Health and Safety
What Are The Examples of Safeguarding In a Care Home
Healthcare professionals frequently encounter people in need of support. For example, some people need health or social care services because of an illness, an accident, or sometimes just because they have reached a crisis in their daily lives. For some people, this is the outcome of abuse or neglect by those who are supposed to be looking out for them.
It’s crucial to understand what safeguarding genuinely involves to spot and fix a problem. It covers everyone’s general wellbeing rather than only the safety of children and adults in danger. This includes preventing damage, abuse, maltreatment, and neglect for anyone. Read through the blog to understand how safeguarding works in a care home. And get all your answers to “what are the examples of safeguarding in a care home?”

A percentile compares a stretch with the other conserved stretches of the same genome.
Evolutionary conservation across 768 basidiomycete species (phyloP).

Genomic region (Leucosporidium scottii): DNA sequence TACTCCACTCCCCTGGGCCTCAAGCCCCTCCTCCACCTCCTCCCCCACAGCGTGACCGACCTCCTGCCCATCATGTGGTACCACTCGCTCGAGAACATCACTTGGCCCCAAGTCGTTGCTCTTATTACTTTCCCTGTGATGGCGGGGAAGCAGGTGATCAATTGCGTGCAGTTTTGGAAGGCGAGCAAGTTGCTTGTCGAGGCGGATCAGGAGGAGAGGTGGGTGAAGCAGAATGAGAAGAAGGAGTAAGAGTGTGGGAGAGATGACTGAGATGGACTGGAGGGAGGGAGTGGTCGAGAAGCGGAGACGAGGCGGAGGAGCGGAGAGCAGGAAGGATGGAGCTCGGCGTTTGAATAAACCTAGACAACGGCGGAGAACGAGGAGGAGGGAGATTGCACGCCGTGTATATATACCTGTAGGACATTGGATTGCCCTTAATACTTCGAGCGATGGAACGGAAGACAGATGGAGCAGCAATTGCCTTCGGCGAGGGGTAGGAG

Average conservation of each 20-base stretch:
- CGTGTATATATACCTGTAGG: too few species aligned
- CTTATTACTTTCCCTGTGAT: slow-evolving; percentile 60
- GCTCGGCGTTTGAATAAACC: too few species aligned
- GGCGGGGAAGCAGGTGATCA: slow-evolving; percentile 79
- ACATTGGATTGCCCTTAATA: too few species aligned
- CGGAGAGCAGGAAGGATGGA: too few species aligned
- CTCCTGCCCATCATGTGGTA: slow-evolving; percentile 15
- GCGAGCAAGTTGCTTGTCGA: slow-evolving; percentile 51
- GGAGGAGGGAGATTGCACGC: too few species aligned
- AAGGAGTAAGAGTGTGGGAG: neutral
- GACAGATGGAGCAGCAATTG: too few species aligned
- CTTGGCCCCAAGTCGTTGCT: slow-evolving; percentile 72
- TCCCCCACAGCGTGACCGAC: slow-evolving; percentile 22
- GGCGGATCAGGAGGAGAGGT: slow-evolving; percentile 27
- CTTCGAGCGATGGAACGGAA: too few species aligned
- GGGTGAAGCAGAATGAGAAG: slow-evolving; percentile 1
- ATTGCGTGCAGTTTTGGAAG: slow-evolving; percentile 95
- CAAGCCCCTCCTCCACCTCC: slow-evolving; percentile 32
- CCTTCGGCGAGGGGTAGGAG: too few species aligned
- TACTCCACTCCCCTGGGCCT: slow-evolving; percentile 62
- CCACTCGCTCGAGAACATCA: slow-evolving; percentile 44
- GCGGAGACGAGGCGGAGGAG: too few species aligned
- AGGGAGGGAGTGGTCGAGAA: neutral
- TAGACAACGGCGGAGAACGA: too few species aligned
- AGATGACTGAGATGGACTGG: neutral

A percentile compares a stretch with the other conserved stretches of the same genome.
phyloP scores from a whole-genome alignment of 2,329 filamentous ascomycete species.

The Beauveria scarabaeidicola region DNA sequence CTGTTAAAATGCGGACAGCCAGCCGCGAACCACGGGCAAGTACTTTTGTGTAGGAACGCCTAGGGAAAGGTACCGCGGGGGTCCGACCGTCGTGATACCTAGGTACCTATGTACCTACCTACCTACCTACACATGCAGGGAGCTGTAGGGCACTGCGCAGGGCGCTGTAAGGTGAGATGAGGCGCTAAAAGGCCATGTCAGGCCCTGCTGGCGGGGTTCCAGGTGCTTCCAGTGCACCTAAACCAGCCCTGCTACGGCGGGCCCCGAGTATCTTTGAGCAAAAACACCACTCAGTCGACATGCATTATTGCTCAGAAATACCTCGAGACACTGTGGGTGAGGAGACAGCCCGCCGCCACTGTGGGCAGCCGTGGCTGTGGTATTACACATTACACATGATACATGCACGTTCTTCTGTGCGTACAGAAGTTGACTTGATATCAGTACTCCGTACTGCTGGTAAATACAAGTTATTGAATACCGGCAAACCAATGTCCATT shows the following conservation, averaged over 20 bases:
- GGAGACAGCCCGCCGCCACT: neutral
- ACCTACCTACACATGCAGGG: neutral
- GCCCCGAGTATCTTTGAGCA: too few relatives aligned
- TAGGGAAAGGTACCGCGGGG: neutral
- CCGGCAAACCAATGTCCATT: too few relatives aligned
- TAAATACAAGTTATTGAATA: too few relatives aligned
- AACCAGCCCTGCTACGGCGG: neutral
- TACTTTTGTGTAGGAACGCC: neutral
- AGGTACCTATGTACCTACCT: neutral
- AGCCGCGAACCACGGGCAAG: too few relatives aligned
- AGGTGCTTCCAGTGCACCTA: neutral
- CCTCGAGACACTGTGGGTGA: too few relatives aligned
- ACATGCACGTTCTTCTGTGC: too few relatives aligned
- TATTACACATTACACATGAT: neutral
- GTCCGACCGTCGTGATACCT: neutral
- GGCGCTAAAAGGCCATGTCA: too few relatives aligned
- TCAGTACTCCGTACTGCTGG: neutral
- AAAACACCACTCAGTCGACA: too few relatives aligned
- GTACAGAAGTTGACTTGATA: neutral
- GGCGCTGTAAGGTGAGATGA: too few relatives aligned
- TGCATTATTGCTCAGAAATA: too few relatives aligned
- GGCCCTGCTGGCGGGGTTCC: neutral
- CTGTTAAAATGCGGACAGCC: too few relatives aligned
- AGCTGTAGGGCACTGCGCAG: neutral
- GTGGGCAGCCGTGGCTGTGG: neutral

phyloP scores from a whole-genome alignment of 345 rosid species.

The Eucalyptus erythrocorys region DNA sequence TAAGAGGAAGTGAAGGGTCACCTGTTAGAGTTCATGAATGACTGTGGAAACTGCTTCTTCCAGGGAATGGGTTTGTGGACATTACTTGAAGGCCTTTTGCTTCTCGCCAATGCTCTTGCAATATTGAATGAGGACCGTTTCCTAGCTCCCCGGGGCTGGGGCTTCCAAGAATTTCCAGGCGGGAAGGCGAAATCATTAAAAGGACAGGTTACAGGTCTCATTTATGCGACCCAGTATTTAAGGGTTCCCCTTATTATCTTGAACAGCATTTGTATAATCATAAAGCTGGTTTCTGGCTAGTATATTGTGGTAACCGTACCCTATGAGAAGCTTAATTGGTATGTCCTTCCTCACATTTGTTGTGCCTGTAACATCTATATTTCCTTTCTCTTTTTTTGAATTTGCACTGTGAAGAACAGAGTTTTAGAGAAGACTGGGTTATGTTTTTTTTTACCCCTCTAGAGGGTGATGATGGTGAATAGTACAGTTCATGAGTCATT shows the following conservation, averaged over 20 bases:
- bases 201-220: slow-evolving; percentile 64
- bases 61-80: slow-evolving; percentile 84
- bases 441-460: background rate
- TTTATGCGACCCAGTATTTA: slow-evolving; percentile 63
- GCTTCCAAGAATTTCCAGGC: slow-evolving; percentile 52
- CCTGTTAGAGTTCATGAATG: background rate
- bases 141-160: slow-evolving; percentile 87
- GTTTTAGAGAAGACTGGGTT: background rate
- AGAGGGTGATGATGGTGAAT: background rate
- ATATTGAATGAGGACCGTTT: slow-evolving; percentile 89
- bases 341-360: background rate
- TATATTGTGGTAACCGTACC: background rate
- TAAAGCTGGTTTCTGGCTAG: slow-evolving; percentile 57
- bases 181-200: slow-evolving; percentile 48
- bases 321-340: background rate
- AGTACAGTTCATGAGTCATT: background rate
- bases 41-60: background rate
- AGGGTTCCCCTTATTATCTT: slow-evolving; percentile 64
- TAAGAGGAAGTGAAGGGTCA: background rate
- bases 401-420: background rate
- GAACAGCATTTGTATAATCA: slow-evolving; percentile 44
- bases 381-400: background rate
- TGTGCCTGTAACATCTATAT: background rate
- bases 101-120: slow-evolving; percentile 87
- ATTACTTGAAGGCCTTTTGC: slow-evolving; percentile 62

Table of Content
What is safeguarding?
“Safeguarding means protecting a citizen’s health, wellbeing and human rights; enabling them to live free from harm, abuse and neglect. It is an integral part of providing high-quality health care. Safeguarding children, young people and adults is a collective responsibility.”- states NHS England.
It involves educating individuals about their rights, defending them, and avoiding and halting abuse. Whether the alleged adult abuse occurred recently or not, we must urge people to report it. People who are elderly and vulnerable due to illness, handicap, or a condition such as dementia, or who have a learning disability, physical impairment, blindness, or deafness and require mental health services, must be protected.
What does safeguarding mean in a care home?